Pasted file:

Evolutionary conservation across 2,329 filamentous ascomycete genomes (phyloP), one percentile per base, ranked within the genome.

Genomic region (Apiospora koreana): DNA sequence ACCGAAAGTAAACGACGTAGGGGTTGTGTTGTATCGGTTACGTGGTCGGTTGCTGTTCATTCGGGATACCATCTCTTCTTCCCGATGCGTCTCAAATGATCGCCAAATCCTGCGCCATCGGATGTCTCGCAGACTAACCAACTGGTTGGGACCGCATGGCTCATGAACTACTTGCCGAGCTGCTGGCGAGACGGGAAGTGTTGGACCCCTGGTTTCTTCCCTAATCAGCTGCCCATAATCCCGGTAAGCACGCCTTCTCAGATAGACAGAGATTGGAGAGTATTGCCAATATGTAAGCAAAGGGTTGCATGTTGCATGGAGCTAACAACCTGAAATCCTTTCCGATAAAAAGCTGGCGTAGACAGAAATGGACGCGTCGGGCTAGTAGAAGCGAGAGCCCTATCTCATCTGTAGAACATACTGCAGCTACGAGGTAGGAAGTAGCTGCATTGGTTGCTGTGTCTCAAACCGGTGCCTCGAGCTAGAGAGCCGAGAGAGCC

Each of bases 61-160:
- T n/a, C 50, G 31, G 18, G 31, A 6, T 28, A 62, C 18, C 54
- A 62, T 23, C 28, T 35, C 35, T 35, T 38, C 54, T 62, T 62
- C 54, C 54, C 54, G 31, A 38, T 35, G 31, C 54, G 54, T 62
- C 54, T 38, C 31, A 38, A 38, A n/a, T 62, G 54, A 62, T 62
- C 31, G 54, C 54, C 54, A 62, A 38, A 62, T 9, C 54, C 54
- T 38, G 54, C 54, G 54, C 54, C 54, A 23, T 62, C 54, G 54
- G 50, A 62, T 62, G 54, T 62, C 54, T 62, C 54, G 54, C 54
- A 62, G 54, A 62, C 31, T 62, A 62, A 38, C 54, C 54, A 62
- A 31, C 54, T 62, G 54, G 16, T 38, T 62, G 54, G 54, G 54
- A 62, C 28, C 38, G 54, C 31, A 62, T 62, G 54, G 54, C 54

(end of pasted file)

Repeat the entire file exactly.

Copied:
Evolutionary conservation across 2,329 filamentous ascomycete genomes (phyloP), one percentile per base, ranked within the genome.

Genomic region (Apiospora koreana): DNA sequence ACCGAAAGTAAACGACGTAGGGGTTGTGTTGTATCGGTTACGTGGTCGGTTGCTGTTCATTCGGGATACCATCTCTTCTTCCCGATGCGTCTCAAATGATCGCCAAATCCTGCGCCATCGGATGTCTCGCAGACTAACCAACTGGTTGGGACCGCATGGCTCATGAACTACTTGCCGAGCTGCTGGCGAGACGGGAAGTGTTGGACCCCTGGTTTCTTCCCTAATCAGCTGCCCATAATCCCGGTAAGCACGCCTTCTCAGATAGACAGAGATTGGAGAGTATTGCCAATATGTAAGCAAAGGGTTGCATGTTGCATGGAGCTAACAACCTGAAATCCTTTCCGATAAAAAGCTGGCGTAGACAGAAATGGACGCGTCGGGCTAGTAGAAGCGAGAGCCCTATCTCATCTGTAGAACATACTGCAGCTACGAGGTAGGAAGTAGCTGCATTGGTTGCTGTGTCTCAAACCGGTGCCTCGAGCTAGAGAGCCGAGAGAGCC

Each of bases 61-160:
- T n/a, C 50, G 31, G 18, G 31, A 6, T 28, A 62, C 18, C 54
- A 62, T 23, C 28, T 35, C 35, T 35, T 38, C 54, T 62, T 62
- C 54, C 54, C 54, G 31, A 38, T 35, G 31, C 54, G 54, T 62
- C 54, T 38, C 31, A 38, A 38, A n/a, T 62, G 54, A 62, T 62
- C 31, G 54, C 54, C 54, A 62, A 38, A 62, T 9, C 54, C 54
- T 38, G 54, C 54, G 54, C 54, C 54, A 23, T 62, C 54, G 54
- G 50, A 62, T 62, G 54, T 62, C 54, T 62, C 54, G 54, C 54
- A 62, G 54, A 62, C 31, T 62, A 62, A 38, C 54, C 54, A 62
- A 31, C 54, T 62, G 54, G 16, T 38, T 62, G 54, G 54, G 54
- A 62, C 28, C 38, G 54, C 31, A 62, T 62, G 54, G 54, C 54